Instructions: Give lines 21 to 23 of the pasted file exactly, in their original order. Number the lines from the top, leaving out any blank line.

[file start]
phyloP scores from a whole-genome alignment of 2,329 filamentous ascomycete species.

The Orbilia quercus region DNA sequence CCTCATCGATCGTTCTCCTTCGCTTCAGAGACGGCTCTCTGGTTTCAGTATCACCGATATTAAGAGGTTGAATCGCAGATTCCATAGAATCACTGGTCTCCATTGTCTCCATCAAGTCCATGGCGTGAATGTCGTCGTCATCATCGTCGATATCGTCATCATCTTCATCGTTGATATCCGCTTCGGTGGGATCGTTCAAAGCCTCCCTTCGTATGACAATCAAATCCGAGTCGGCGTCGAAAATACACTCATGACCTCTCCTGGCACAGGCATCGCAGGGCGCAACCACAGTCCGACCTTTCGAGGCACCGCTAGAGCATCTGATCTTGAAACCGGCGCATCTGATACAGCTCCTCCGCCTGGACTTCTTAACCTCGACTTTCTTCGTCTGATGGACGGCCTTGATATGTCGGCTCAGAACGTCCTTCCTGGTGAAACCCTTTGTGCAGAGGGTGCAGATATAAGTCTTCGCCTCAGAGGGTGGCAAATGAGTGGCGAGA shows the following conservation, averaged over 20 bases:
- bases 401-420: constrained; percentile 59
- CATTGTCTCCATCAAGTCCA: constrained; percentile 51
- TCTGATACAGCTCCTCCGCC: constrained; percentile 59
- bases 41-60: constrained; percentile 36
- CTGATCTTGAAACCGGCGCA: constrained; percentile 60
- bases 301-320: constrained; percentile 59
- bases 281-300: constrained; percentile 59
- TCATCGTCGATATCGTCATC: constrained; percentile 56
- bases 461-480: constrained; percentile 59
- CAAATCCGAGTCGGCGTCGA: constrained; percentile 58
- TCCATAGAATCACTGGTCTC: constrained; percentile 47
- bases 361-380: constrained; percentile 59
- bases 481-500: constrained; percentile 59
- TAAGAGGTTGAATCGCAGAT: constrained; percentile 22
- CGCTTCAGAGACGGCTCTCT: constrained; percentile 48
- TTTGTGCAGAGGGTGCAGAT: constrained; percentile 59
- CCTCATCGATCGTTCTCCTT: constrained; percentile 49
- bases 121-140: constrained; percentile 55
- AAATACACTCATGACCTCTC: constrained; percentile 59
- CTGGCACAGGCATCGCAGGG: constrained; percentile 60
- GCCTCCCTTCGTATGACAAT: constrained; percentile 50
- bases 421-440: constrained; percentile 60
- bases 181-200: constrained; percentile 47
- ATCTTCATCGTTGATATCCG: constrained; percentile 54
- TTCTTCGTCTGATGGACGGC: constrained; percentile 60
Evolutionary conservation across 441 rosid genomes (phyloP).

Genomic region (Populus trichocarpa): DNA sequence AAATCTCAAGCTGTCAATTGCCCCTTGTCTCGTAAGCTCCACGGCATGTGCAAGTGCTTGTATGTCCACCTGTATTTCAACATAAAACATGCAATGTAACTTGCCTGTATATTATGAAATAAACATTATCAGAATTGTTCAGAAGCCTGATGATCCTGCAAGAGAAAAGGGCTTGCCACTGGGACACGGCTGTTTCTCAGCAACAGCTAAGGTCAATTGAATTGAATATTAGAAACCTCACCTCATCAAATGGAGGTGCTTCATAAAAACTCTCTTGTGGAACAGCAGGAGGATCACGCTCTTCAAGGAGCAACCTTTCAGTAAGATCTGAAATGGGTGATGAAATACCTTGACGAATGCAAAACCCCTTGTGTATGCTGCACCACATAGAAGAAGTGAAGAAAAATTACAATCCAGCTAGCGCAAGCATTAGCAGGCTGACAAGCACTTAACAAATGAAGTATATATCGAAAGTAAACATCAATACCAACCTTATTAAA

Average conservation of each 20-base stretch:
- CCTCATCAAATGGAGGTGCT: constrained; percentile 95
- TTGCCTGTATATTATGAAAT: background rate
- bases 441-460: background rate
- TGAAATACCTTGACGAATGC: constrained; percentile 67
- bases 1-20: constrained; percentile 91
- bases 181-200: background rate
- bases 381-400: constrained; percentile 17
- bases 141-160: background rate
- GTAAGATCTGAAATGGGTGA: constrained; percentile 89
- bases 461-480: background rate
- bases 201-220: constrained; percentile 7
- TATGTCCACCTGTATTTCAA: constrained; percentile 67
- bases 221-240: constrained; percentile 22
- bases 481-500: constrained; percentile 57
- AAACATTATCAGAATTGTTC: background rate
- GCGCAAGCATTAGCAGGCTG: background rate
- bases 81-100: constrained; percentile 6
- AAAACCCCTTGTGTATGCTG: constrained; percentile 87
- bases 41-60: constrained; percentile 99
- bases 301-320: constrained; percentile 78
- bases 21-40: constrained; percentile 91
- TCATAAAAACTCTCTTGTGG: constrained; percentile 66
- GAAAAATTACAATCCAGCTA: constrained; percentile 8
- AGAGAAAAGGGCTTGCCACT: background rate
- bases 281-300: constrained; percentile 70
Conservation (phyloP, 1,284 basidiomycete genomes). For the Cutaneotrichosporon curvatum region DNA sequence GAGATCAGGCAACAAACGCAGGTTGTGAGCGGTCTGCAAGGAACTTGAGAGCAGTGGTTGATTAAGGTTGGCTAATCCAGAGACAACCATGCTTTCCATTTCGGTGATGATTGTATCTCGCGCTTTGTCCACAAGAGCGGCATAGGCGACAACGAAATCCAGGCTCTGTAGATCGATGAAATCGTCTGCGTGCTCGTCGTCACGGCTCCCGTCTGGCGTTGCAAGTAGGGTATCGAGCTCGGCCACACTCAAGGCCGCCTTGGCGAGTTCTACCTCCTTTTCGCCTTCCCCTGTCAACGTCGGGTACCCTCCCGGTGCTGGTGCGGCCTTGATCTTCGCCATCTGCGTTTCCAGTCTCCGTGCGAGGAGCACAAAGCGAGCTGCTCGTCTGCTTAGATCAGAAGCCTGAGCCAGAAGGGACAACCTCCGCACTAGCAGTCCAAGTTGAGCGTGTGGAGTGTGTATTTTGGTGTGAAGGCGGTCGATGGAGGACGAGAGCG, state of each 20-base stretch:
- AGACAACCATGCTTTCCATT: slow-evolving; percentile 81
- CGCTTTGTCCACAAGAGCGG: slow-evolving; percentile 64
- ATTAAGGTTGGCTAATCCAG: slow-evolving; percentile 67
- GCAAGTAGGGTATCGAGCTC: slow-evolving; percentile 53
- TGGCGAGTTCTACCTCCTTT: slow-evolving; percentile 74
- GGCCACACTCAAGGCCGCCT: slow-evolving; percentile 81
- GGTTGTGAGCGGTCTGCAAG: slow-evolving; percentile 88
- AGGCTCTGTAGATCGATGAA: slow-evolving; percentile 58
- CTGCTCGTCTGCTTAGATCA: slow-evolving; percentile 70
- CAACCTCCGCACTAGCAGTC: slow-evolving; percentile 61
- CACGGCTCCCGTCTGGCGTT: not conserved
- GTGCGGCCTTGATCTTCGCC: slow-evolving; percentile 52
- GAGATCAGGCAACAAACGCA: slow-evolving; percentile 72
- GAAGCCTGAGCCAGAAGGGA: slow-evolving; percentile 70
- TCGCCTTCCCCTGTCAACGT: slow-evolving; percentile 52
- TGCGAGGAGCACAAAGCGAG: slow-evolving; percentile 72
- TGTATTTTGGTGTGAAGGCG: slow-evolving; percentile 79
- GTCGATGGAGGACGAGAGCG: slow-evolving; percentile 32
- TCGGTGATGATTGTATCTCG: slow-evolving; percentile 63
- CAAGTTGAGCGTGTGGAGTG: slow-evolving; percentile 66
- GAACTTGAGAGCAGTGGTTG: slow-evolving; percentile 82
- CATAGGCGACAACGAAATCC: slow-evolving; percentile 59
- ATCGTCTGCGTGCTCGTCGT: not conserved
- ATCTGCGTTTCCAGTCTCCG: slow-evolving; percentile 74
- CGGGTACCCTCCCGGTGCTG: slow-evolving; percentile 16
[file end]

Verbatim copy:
- AAATACACTCATGACCTCTC: constrained; percentile 59
- CTGGCACAGGCATCGCAGGG: constrained; percentile 60
- GCCTCCCTTCGTATGACAAT: constrained; percentile 50